As a scientist, I knew I had to study this. It didn't make any sense to me, but scientists don't run away from things they don't understand. They run towards them. I never expected to spend so much time looking into near-death experiences. I thought at first it was just a strange anomaly. I'd spend a few years looking at them, find the physiological explanation, and put it behind me. I collected about a thousand cases that people had sent to me about their own near-death experience. Quickly realized that the stories I was getting from people who volunteered their stories to me were the same as the ones from people I interviewed in the hospital. We studied the physiological events around the near-death experience, psychological traits with the experiencers and so forth; trying to find some logical explanation for these events. Most of us are taught that the mind is what the brain does. That all our thoughts, our feelings, our perceptions, our memories are all created by the brain. However, that's not the whole story. And we have hundreds and hundreds of experiences that occur during a cardiac arrest or deep anesthesia, when we know the brain is not capable of functioning well enough to create complex thoughts and feelings and memories. 

Most near-death experiencers say that in the near death experience, their senses were incredibly heightened, and they often report hearing sounds they'd never heard on Earth, and seeing colors they'd never seen before. One person said to me, "It's like trying to draw an odor with a crayon." And when they come back, they don't know how to describe these things because there aren't words for them to describe them, but they talk about their senses being so much more vivid in the NDE. And that gives the experience a sense of being more real than real. More real than this world is. Most near-death experiences are pretty much the same around the world and through the centuries. Plenty of the elder wrote about a case like this in Ancient Rome.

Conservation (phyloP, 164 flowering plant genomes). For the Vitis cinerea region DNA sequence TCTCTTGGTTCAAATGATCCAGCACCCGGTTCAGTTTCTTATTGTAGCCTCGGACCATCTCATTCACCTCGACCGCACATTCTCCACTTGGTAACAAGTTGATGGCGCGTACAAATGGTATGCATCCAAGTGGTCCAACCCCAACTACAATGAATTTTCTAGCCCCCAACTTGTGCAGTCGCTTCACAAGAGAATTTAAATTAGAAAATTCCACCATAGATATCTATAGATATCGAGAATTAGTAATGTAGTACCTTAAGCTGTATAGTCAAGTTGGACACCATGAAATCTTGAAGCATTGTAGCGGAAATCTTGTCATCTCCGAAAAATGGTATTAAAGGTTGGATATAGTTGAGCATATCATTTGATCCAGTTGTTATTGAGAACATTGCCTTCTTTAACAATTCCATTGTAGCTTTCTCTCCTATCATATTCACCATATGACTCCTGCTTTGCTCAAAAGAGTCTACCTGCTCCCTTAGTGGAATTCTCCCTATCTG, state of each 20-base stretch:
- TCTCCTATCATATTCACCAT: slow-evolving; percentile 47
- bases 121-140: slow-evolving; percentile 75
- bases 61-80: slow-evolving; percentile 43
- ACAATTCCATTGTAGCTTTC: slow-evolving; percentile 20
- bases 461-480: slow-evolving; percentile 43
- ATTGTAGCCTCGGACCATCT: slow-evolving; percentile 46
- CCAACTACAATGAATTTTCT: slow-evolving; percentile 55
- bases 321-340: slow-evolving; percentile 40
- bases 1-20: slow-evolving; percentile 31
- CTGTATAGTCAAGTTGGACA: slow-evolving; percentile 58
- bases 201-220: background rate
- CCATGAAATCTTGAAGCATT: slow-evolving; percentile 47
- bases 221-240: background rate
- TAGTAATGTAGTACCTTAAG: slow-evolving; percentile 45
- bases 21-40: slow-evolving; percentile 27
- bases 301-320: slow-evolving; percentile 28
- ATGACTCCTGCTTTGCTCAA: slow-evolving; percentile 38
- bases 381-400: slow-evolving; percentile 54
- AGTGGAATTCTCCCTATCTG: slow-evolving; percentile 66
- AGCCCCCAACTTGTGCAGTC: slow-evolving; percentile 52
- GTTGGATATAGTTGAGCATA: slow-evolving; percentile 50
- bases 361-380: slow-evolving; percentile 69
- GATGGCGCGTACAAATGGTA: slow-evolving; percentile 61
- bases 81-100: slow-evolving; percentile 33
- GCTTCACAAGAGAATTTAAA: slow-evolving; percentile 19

In the first century, we've gotten examples of near-death experiences from Western Europe from the Middle East, from Asian cultures, Hindu, Buddhist cultures, and from primitive cultures- Australian Aborigines and Native American societies, that sound just like the stories we have today. However, how they describe these phenomenon is influenced by their cultural background. For example, people all around the world will talk about encountering a warm, loving being of light that radiates unconditional love towards them. And if you're talking to someone who is raised in the United States, they may identify this as God or sometimes Jesus, whereas someone who is in a Hindu or Buddhist culture will not use those terms. Some of the lessons that near-death experiencers bring back from this event relate to what they find makes life meaningful and fulfilling for them. And the primary thing they talk about, is this sense of being interconnected with other people- about how to make this life more meaningful, more purposeful, more fulfilling. I think a reason, many people find near-death experiences interesting is because they hold out the promise that will explain to us what the soul is, whether there is an afterlife, after our body is decomposed. And I think those are good questions, I don't think that's the most important part of the near-death experience. I think they do tell us something about the possibility of surviving bodily death. But I think the important part of near-death experiences is what they tell us about this life we're in now.